In The 7th Continent, a solo or cooperative “choose-your-own-adventure” exploration board game, you choose a character and begin your adventure on your own or with a team of other explorers. Inspired by the Fighting Fantasy book series, you will discover the extent of this wild new land through a variety of terrain and event cards. In a land fraught with danger and wonders, you have to use every ounce of wit and cunning to survive, crafting tools, weapons and shelter to ensure your survival.
Unlike most board games, it will take you many, MANY hours of exploring and searching the seventh continent until you eventually discover how to remove the curse(s)…or die trying.
The 7th Continent features an easy saving system so that you can stop playing at any time and resume your adventure later on, just like in a video game!
Upon first reading this I was skeptical. We like storytelling, but the idea of choose-your-own-adventure seemed like it could be too limiting. But it’s not. Plus there’s no dice. My understanding is that there is about 20-30 hours of gameplay in the base game. Which is where the ability to save your game state and play later comes in. They claim a 30 second set up, and equally fast take down. This is a game that is going to be a rich experience, and from what I can tell will be a fun one to play with kids. That was my first thought: the kids will like this. And if they don’t it also plays solo. 1-4 adventurers can enjoy it. Check out their kickstarter page for more info and to check out the art:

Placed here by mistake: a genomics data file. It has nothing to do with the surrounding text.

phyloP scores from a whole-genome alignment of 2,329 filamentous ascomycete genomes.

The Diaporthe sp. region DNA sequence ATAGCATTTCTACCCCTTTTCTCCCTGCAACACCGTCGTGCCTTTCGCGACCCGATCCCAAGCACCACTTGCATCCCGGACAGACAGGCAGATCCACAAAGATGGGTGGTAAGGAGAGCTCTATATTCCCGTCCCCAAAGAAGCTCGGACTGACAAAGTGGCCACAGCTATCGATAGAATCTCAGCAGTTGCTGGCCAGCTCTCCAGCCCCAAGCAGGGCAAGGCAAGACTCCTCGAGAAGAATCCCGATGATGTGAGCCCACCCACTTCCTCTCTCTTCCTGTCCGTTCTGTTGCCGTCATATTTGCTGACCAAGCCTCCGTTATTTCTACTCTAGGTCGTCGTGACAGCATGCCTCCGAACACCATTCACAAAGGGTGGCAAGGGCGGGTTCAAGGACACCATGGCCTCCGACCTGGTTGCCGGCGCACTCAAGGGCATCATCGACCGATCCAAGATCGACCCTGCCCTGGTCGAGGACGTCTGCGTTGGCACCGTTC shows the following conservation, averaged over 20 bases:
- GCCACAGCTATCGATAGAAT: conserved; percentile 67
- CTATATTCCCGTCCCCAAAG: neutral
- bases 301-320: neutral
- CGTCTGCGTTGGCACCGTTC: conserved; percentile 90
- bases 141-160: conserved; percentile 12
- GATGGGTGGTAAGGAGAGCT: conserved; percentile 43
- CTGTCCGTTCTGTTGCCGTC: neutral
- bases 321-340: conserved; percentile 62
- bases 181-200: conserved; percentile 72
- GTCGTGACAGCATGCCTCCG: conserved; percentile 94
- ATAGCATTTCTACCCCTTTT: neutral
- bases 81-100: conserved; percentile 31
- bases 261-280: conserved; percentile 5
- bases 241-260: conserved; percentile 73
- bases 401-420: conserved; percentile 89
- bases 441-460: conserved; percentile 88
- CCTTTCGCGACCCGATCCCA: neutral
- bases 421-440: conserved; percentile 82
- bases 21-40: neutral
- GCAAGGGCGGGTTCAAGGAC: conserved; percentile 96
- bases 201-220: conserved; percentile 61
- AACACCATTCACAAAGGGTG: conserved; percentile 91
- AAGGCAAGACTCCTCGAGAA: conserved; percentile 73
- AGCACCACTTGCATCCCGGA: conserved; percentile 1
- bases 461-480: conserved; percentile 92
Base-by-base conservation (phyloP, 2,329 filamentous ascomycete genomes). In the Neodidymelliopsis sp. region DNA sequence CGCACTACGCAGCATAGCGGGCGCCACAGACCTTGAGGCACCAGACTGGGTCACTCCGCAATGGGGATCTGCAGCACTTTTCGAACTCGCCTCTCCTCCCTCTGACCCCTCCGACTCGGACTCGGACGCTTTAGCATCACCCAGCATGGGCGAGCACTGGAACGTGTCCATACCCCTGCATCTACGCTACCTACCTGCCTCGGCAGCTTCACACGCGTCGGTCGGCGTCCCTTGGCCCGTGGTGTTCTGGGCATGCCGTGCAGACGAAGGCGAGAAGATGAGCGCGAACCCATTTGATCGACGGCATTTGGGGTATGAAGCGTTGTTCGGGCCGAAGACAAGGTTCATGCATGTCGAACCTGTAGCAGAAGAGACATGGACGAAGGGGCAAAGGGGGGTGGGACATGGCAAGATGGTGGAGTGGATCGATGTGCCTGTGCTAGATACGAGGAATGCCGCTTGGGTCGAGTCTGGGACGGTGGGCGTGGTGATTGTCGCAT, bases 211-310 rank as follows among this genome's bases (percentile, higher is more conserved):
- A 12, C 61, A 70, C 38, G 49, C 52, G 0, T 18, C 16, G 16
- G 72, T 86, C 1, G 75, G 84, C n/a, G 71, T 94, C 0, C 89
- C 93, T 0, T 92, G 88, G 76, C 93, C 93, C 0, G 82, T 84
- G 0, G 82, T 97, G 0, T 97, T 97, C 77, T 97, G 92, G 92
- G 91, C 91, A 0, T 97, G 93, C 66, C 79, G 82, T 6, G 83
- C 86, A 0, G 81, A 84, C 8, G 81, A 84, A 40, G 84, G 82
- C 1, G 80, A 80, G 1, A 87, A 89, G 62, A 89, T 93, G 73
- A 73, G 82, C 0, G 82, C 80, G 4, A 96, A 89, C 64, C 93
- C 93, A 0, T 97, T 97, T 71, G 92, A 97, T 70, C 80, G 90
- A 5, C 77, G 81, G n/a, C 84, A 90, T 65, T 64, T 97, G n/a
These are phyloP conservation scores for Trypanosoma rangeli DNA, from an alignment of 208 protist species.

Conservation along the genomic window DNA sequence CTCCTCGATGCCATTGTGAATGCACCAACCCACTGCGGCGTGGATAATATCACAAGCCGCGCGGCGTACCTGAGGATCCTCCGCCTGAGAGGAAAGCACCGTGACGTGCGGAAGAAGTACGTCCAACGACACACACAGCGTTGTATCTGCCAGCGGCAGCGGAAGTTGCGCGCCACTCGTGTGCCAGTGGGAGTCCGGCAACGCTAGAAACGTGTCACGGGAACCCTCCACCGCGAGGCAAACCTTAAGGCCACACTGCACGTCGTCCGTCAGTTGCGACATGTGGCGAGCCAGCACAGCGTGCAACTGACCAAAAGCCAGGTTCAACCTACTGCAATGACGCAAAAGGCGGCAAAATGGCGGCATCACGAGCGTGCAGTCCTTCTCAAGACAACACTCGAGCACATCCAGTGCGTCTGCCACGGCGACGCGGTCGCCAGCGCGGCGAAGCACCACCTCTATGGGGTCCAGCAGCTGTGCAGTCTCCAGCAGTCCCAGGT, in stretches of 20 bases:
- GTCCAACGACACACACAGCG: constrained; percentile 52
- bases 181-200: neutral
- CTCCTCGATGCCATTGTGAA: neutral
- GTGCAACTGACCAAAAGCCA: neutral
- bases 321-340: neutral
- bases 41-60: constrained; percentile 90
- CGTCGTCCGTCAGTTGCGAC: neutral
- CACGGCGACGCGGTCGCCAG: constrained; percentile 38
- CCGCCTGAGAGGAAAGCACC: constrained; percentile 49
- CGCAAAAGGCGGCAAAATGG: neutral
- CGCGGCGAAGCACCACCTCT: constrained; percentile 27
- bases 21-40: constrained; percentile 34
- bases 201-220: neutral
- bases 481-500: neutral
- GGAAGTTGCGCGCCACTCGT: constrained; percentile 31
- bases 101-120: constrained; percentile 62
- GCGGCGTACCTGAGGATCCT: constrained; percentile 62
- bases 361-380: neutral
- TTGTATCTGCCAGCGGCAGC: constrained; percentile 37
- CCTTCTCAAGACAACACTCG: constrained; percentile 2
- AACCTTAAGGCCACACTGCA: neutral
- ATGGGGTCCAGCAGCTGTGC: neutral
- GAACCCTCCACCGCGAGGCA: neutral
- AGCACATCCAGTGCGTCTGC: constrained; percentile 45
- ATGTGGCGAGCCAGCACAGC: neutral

When my 8 year old saw the box art he went “whoaaa.” A nice pastoral painting with giant mechs in the background! I know, we shouldn’t judge this by its cover art alone, but how evocative is that?
Let’s take a look at the game description:
It is a time of unrest in 1920s Europa. The ashes from the first great war still darken the snow. The capitalistic city-state known simply as “The Factory,” which fueled the war with heavily armored mechs, has closed its doors, drawing the attention of several nearby countries.